By Vrakas, John
Kennedy School Review , Vol. 12
Kagame, Paul--Domestic policy
Government information technology services--Innovations
Medical care--Technology application
Presidents (Government)--Beliefs, opinions and attitudes
Presidents (Government)--Foreign policy
Standing in the heart of a village in northwestern Rwanda, a farmer named Eusebe faces a dilemma. Traders have offered him 36,000 Rwandan francs (RWF), or about US $60 per ton, for his plantains. He hesitates; the farmer knows this is a profitable price, but he has no idea if it's a good price. A few years ago, Eusebe would have been easily satisfied with an offer that provided even a modest profit. But today he is armed with a mobile phone and decides to send an SMS with the word "plantain" to a service called e-Soko. A moment later he gets an SMS showing the retail price of plantains approaching 50,000 RWF in the capital of Kigali and decides to haggle with the traders until they settle on 42,000 RWF.
The e-Soko project, launched by the Rwandan Ministry of Agriculture in early 2011, provides market price information to rural farmers and cooperatives. It was designed to serve the large swaths of farmers who previously had to sell their goods for a pittance simply because they did not know what price the market would bear. But now farmers have access to a database covering more than sixty agricultural commodities in the country's forty-one markets, all of which are accessible through SMS (Melhem 2011).
Programs like e-Soko are heralded by techno-optimists as proof that mobile technology can make major strides in uplifting the world's poor. Their confidence is bolstered by the devices' rapid spread, which itself seems like a force of nature. Mobile phone penetration in Rwanda grew from less than 1 percent in 2005 to 27 percent in 2010, with three mobile operators competing for the local market (Melhem 2011). Rwanda's rapid technology adoption, unfortunately, is an exception among developing countries. Many developing nations have struggled to scale up effective government-backed programs that tap into technology's promise. Often, these countries lack the capacity for innovation and grow programs slowly, if at all.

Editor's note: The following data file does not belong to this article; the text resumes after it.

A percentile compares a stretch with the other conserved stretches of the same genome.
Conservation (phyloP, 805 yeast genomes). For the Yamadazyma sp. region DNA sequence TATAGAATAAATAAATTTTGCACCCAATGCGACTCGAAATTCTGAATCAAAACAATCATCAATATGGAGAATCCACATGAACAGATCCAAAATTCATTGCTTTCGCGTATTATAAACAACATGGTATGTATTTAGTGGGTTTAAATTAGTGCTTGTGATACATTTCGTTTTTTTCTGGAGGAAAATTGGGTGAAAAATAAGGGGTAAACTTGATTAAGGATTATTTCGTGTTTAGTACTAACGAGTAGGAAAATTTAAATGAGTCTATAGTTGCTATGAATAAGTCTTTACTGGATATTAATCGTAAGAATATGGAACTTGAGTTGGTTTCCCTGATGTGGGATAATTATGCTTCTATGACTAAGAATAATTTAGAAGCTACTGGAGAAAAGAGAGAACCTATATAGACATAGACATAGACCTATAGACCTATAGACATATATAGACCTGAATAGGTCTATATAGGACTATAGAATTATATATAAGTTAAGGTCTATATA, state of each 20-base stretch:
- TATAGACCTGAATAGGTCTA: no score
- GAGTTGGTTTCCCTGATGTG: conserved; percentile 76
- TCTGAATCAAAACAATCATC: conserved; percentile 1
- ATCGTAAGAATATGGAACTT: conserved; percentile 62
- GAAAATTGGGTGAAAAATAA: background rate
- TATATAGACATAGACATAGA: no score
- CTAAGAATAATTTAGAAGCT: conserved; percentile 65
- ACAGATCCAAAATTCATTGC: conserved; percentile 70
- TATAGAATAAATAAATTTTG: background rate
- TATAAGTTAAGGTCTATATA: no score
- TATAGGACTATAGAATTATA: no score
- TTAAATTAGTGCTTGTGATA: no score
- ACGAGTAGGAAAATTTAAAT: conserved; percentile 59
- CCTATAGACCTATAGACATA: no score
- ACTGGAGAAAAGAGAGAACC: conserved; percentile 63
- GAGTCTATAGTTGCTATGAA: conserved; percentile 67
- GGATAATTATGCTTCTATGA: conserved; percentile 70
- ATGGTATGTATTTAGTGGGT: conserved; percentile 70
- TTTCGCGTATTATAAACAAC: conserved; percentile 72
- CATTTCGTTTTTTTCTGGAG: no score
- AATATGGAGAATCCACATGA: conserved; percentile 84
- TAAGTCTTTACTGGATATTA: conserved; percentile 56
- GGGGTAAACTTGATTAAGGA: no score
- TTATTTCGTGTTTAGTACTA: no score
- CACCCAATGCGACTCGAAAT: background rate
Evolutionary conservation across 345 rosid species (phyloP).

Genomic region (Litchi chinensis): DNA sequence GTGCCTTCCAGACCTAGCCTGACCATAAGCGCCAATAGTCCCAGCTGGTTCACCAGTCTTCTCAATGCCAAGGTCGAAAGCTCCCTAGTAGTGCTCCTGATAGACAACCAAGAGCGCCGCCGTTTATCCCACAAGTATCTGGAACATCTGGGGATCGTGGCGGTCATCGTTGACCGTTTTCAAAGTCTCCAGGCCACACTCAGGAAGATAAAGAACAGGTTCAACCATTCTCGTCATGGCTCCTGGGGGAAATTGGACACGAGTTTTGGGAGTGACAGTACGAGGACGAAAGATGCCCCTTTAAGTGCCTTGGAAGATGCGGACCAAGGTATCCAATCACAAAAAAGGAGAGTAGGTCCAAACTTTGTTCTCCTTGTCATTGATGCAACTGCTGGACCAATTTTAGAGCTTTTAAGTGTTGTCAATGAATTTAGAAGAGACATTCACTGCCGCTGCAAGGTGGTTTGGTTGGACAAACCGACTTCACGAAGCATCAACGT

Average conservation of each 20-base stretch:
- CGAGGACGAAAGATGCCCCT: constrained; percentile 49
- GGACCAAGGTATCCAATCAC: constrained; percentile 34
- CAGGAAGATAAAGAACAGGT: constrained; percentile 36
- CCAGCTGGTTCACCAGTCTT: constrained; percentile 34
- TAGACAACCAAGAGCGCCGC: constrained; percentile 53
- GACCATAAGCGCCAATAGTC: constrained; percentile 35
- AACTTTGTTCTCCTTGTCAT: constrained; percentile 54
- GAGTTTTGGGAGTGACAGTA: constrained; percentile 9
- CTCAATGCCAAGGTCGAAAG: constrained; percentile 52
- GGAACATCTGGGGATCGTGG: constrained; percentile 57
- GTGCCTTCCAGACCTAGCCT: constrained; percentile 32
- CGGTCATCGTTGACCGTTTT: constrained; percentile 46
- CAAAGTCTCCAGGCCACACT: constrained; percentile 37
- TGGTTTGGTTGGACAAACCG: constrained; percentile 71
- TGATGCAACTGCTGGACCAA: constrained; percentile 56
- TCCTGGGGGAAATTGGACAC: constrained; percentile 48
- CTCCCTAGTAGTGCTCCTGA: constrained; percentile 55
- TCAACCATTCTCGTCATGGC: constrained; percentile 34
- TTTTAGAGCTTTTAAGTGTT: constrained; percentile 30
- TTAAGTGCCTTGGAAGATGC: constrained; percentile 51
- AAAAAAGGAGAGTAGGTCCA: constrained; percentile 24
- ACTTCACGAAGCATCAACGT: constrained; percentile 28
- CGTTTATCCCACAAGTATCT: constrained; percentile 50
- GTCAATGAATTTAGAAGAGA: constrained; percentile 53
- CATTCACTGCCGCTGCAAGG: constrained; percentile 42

BARRIERS TO SCALING UP
How does Rwanda succeed in technology-based development where so many other countries have failed? Lant Pritchett, a professor at the Harvard Kennedy School, thinks that the answer might have something to do with what he calls a "capability trap" (Pritchett et al. 2012). He thinks that many developing countries get trapped in processes where they make creeping, paltry gains while failing to make real gains. Pritchett believes development efforts fall into this trap due to incentives for what economists call "isomorphic mimicry" and "premature load bearing." Put more clearly, this means they take a cookie-cutter approach to development by copying the policies, regulations, and institutional structures of economically successful countries and pasting them unaltered into countries that are unable to support them. The result is that many poor countries appear to be working toward the promise of a better future by looking more and more like prosperous Western nations, while in reality their governmental systems remain functional only on the surface. "At the current rate of progress," Pritchett said in an interview with Foreign Policy magazine, "it will take literally thousands of years for many developing countries to reach Singapore's level of capability" (Foreign Policy 2011).
This tendency of aid agencies pushing developing countries to mimic Western institutions is often referred to pejoratively as "Big Development." By contrast, Rwanda has been able to escape the institutional black hole of Big Development by searching for the most effective ways to meet the specific needs of Rwanda itself.
The nation hasn't held back when those ways diverge from the best practices of Western institutions, even when it also means diverging from their good graces. This approach to development, referred to here as "Smart Development," illustrates how countries can generate a novel solution to a specific problem through institutionalizing the practice of genuine innovation. …